Encouraging Foreign Investment in Iraq
Reclassifying Iraq among the countries that can pay off debts and have no suspicions of corruption, money laundering, or changing the gender of money, will contribute to increasing the level of positive perception of the international investor towards the Iraqi environment, as the banking system is currently required to increase its ability to be part of the international financial system through the infrastructure at the applied level of information systems or through the accounting system and the adoption of international reporting standards so that the Iraqi banks can quickly become part of the international financial system, this decision is an important factor to facilitate the transfer of capitals and financial transfers between Iraq and the European Union, and this affects positively in encouraging the flow of foreign direct investment from Europe, provided that the other facilities are available, such as facilitating procedures and granting entry visas.
Opportunities for Iraqi Banks to Expand in Europe
The process of a positive view of the Iraqi economy will improve with lifting Iraq from the black list, as the Iraqi banks currently managed by the CBI can open the windows for them through the European Union to facilitate the task of following up the movement of funds, as well as the process of reducing the opening of credits documentary and the accuracy of the process of tracking money and goods.
The process of Iraq’s lift from the blacklist indicates that the compliance procedures followed by the CBI were able during the current period to transform Iraq from a view tainted by part of the risks to a positive view, because Iraq’s banks are now in compliance with the transactions of the CBI by tracking the movement of money. What we lack is the movement of tracking goods entering Iraqi territory. Thus, these banks will help open a window for the process of direct dealing with importers, and we will have a recognized financial system, and international investment will be encouraged to come to Iraqi territory.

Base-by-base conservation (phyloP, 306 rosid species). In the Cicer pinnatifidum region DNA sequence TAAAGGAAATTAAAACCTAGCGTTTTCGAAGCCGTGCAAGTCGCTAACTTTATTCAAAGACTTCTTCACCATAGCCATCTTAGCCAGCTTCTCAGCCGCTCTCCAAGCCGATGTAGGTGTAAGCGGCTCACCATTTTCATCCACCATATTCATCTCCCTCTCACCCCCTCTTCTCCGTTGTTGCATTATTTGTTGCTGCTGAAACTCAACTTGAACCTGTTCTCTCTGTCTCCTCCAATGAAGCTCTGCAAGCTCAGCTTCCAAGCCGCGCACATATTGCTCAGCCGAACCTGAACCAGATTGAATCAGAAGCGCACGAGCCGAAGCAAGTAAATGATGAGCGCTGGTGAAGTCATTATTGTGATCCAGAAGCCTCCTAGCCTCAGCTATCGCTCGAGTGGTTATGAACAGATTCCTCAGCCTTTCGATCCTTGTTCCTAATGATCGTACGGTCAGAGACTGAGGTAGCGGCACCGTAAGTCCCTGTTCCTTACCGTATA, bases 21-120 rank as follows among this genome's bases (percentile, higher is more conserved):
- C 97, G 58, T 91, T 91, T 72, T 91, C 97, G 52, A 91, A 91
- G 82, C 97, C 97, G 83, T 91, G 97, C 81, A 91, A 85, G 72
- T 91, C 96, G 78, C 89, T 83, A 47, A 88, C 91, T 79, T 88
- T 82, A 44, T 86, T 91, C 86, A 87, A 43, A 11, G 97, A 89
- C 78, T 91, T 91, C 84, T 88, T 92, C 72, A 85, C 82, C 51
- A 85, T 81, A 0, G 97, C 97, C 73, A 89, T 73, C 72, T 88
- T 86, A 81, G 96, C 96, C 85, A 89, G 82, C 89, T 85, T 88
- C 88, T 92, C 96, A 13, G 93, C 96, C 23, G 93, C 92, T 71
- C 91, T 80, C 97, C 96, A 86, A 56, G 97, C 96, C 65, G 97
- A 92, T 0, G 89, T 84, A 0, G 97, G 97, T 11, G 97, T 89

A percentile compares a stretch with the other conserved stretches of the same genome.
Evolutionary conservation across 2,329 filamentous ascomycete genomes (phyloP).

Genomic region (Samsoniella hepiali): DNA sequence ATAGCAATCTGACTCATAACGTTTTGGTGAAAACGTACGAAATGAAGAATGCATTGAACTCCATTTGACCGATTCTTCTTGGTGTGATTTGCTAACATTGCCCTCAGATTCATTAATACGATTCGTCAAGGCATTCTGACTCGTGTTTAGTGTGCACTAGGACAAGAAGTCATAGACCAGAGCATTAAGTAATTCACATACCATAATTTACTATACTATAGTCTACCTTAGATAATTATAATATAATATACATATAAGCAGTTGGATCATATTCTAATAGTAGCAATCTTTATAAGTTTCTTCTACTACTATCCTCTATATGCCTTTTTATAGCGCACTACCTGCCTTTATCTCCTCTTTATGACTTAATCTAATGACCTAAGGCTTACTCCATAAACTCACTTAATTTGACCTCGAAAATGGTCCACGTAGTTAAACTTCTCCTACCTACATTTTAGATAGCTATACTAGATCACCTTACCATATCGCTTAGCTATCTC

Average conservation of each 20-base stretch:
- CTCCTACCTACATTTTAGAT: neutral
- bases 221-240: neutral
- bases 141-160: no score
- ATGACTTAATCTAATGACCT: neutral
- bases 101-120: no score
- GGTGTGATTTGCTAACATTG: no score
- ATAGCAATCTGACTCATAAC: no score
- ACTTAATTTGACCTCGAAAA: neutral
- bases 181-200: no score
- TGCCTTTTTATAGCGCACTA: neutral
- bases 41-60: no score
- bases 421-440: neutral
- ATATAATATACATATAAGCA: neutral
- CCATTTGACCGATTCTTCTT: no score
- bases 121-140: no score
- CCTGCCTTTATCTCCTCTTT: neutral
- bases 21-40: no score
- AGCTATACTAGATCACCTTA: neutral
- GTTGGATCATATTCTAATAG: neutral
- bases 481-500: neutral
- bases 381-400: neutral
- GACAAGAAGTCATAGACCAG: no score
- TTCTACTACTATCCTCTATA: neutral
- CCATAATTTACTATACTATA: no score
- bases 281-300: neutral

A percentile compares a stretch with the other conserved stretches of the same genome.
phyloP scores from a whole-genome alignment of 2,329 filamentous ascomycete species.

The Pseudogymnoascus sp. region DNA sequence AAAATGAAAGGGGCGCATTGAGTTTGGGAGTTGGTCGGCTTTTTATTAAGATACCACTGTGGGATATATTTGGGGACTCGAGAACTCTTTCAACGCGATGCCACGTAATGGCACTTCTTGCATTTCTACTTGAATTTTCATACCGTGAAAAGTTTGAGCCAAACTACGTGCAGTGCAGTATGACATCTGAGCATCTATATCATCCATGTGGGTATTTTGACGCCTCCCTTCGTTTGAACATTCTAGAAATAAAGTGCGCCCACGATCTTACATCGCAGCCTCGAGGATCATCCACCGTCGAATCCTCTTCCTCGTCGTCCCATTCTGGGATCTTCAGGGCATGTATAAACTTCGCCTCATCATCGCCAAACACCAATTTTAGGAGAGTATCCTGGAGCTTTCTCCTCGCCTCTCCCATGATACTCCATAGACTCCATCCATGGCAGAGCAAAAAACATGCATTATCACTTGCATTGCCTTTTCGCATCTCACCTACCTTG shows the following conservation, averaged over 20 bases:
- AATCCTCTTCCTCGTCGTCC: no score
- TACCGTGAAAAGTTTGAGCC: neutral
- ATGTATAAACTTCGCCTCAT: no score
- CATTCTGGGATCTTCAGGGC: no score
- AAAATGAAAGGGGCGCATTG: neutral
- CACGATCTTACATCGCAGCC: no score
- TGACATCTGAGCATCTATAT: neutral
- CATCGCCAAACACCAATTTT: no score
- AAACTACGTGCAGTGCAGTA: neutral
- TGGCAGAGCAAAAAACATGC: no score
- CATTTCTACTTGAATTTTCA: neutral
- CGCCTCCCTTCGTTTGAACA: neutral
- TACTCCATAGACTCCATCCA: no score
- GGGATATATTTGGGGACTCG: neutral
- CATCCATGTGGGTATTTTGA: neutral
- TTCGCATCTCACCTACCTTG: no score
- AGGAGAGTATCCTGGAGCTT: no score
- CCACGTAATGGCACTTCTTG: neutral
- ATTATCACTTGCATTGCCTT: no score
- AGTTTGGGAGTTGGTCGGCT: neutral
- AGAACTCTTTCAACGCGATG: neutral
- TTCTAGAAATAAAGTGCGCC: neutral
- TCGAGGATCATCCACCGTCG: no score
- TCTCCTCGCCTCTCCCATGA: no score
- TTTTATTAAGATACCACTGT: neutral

Since the formation of the Anti-Money Laundering and Terrorist Financing Office and the Committee for Freezing Terrorist Funds and following up with the issuance of regulations regarding companies, banks and countries prohibited to deal with, modernizing electronic systems and the banking process and following up on international standards in this field, which led to Iraq being lifted from the list of high-risk countries for meeting all the required and specified standards by FATF.
Thus, Iraq has overcome many challenges and looks forward to constructive cooperation with the European Union in all fields, and overcoming all obstacles that prevent it, especially those related to lifting its name from the European list of high-risk countries. The decision to lift the name of Iraq from the list of high-risk countries in money laundering and terrorist financing will lead to the stability and encouragement of banking transactions between the parties to deal from within the country to abroad. Thus, the banking and financial system of Iraq will avoid the costs, risks and restrictions it was exposed to with its correspondents in the world, especially European Union banks, in conducting regular banking and financial transactions.
In addition to generating positive repercussions on the credit classification of Iraq and the possibility of there being international recognition of the banking financial system and allowing banks to open branches in those countries, which leads to an increase in the accuracy of tracking funds outside the Iraqi environment, and this is reflected in reducing import costs.